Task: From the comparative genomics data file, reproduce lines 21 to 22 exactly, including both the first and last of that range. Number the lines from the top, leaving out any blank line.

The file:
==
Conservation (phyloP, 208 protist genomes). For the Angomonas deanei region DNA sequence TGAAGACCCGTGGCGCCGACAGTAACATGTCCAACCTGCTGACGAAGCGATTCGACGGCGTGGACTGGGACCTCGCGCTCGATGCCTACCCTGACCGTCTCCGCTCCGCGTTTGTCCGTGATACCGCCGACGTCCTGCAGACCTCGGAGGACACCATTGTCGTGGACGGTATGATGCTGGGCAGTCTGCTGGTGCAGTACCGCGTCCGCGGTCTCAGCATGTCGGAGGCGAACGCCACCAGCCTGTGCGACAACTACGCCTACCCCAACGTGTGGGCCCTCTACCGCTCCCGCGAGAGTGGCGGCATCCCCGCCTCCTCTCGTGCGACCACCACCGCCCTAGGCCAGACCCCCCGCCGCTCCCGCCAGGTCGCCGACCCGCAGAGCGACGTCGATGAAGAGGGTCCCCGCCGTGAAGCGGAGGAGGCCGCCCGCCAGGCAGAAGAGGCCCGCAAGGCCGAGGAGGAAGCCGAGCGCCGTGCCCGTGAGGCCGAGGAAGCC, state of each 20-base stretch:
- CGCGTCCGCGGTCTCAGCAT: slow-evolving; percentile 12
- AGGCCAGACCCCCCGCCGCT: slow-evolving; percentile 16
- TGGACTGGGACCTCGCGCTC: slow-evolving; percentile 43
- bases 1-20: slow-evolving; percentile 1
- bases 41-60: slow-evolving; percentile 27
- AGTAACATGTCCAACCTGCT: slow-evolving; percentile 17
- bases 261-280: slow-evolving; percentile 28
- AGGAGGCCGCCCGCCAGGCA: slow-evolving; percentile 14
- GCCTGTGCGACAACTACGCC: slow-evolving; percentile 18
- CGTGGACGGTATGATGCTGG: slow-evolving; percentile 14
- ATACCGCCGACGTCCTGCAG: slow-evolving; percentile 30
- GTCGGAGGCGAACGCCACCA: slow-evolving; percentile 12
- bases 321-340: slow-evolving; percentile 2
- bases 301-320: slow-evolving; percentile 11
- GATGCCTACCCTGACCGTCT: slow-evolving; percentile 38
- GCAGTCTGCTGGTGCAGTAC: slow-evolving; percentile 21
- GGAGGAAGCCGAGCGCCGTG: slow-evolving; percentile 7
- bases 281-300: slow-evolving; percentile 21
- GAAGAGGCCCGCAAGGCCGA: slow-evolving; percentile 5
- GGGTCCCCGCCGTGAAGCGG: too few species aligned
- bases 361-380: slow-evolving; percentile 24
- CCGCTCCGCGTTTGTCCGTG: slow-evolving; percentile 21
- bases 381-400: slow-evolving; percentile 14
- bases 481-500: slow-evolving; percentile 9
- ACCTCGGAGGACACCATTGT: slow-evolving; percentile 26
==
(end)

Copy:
- GGGTCCCCGCCGTGAAGCGG: too few species aligned
- bases 361-380: slow-evolving; percentile 24